By >Akihabara News Team
[Review] Sanyo Xacti VPC-PD2
I was given the opportunity to test out Sanyo’s Xacti VPC-PD2 camera, their “Dual Camera” with optical zoom and full HD recording.
The PD2 is the second iteration of its series, standing apart from its more iconic gun-handled brethren with a simpler, monolith-like shape. A first glance quickly reveals its 3x optical zoom topped with quite a large flash for its size, along with a simple, speckled black body with the Xacti name emblazoned across the bottom. Its shoulders are adorned with majestic speaker grills – which give you pause when you realize only four craters at the top of those grills are actually open holes, which house the dual microphones. Flip it over and you’ll first notice the 2.0-inch 4:3 aspect ratio screen, and you’ll think, Wait a minute – 4:3?
Turning it On
The power button at the bottom of the back panel requires a two-or-so-second push for the power to actually turn on – probably a failsafe against accidental presses while toting in bags, since the optical zoom comes shooting out the other end with its godawfully-strong motor and the buttons have no ‘Lock’ function; although I don’t see how this protects against long accidental presses in bags.
The 4:3 screen actually doesn’t take away from the HD experience. The screen does have black bars running along the top and bottom when in 16:9-aspect-ratio-video-recording mode, but cleverly camouflages these (well, the top one, anyway) with status icons that trick the eyes into seeing a status bar reminiscent of most modern smartphone OSs.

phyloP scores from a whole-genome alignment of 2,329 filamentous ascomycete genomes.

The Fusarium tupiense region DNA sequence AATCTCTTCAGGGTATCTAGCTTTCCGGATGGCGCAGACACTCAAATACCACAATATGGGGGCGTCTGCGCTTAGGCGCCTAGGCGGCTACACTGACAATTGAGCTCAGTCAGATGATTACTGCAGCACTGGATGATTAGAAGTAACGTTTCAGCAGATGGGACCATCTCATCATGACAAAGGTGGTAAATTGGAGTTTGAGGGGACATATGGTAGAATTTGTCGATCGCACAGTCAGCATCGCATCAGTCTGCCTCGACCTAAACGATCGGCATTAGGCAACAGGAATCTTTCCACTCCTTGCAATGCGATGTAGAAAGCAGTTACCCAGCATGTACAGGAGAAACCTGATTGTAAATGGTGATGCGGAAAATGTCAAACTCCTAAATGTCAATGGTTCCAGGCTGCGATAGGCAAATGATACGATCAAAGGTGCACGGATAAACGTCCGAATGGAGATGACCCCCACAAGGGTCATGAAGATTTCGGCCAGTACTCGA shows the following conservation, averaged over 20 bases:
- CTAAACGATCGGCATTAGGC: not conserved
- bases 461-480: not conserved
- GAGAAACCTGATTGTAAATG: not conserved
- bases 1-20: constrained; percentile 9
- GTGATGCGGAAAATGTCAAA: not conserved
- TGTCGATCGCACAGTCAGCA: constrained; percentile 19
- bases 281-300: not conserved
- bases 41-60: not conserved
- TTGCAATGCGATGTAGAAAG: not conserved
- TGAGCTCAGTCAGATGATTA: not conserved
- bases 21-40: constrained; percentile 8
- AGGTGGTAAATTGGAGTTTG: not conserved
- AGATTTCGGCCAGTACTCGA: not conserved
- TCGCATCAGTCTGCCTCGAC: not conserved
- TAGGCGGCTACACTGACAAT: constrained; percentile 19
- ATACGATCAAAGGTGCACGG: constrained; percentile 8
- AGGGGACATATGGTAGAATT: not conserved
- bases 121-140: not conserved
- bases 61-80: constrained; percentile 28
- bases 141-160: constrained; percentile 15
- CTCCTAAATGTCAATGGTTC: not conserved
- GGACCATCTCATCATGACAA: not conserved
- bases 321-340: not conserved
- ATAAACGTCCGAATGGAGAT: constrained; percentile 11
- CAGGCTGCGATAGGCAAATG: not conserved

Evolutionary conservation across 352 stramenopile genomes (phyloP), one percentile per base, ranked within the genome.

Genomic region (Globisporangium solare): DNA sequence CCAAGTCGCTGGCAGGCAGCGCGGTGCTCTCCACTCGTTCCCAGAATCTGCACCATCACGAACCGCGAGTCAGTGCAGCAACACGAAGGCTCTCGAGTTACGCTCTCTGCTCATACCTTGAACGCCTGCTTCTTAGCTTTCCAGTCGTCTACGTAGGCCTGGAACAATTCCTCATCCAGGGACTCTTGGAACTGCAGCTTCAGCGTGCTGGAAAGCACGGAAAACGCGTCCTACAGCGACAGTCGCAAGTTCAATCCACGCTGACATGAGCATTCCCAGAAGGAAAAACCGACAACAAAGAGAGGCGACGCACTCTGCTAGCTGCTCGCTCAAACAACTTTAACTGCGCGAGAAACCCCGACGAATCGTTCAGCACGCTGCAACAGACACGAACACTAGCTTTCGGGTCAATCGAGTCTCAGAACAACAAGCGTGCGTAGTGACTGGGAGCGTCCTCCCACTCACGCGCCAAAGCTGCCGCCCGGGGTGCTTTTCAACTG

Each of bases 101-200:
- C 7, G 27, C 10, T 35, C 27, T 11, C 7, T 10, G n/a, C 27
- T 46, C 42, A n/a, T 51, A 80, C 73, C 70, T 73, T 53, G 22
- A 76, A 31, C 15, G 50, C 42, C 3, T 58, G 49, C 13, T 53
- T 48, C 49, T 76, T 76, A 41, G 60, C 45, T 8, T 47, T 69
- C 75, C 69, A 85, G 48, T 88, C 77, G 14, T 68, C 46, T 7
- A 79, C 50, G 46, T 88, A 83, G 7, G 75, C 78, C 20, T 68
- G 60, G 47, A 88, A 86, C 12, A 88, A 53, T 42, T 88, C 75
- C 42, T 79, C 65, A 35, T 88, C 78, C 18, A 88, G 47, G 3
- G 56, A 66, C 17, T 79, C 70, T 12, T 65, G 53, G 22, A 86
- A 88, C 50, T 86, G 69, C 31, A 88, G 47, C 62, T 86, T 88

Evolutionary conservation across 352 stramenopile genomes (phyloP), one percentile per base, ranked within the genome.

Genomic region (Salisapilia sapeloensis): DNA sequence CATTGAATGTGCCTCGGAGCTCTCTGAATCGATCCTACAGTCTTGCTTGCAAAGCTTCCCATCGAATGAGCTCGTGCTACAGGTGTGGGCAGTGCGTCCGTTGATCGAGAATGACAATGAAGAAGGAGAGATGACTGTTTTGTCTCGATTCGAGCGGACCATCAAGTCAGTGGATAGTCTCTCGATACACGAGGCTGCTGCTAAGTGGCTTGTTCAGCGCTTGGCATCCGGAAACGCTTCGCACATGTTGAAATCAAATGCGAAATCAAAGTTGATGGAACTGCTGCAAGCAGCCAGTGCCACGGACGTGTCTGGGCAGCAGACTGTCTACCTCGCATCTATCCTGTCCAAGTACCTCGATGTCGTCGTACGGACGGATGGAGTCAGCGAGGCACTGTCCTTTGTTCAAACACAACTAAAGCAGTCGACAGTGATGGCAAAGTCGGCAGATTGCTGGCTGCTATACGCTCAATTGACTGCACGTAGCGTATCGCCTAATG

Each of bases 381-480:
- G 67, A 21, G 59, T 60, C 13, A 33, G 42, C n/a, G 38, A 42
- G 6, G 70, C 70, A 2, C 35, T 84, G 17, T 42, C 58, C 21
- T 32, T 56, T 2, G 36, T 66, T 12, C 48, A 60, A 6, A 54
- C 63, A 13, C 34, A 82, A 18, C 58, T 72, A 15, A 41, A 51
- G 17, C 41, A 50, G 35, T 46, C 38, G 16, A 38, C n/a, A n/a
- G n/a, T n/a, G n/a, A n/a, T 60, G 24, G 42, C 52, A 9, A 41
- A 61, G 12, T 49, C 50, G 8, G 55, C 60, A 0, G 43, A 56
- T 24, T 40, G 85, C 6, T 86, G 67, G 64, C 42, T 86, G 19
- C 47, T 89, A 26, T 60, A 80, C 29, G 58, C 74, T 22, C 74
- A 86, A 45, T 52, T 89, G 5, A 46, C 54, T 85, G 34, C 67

The small screen is, though, a bit of an annoyance as a viewfinder. Squeezing that large an image onto that small a screen just creates a really distorted image so that you can’t really tell if the image is in focus correctly or not, which lends to the overall feeling that the “HD” in the camera description is not that true.
Actually taking videos is dirt easy – after all, this is a point-and-shoot video camera. All it takes is pushing the record button and pointing at your subject. The monolith shape takes a little bit of getting used to, but it’s very similar to smartphones and other mobile phones (in that the camera is on the back and shouldn’t be obstructed, and the screen is on the front) that it didn’t really take me long to get it. The mics, however, pick up everything – button presses, finger movements, the zoom motor… which makes for some uncomfortableness in the ear. Additionally, audio quality isn’t that amazing, either – this makes for a good audiovisual memo, and is probably perfect for voice, but was mediocre for violin; it sounded tinny and the higher frequencies squeaked something fierce.
The video quality is.. so-so. It truly is HD, in the sense that it has the requisite number of horizontal and vertical pixels, but it’s really bad at motion, resulting in a dim blur if things are moving fast (or the camera is moving fast); videos outdoors tend to be washed out and/or oddly colored; and the autofocus seems to have problems at times, even in non-dark environments.
I would give this camera maybe a 5 or 6 out of 10. Being the first HD-rated video camera I’ve touched (outside of my DSLR), it is quite a good entry-level recorder that’s easy to whip out at a moment’s notice to capture some spur-of-the-moment event to later upload to YouTube; one wouldn’t use this for concerts, or business presentations, or higher-level-than-”I’ve-never-touched-an-HD-vidcam-before” amateur filmmaking. Be prepared to be mildly uncomfortable with long periods of usage, though – the body isn’t that comfortable to hold, it heats up with long usage, and you need to watch out for the side-facing mics whenever you want to zoom or push the buttons or, you know, breathe.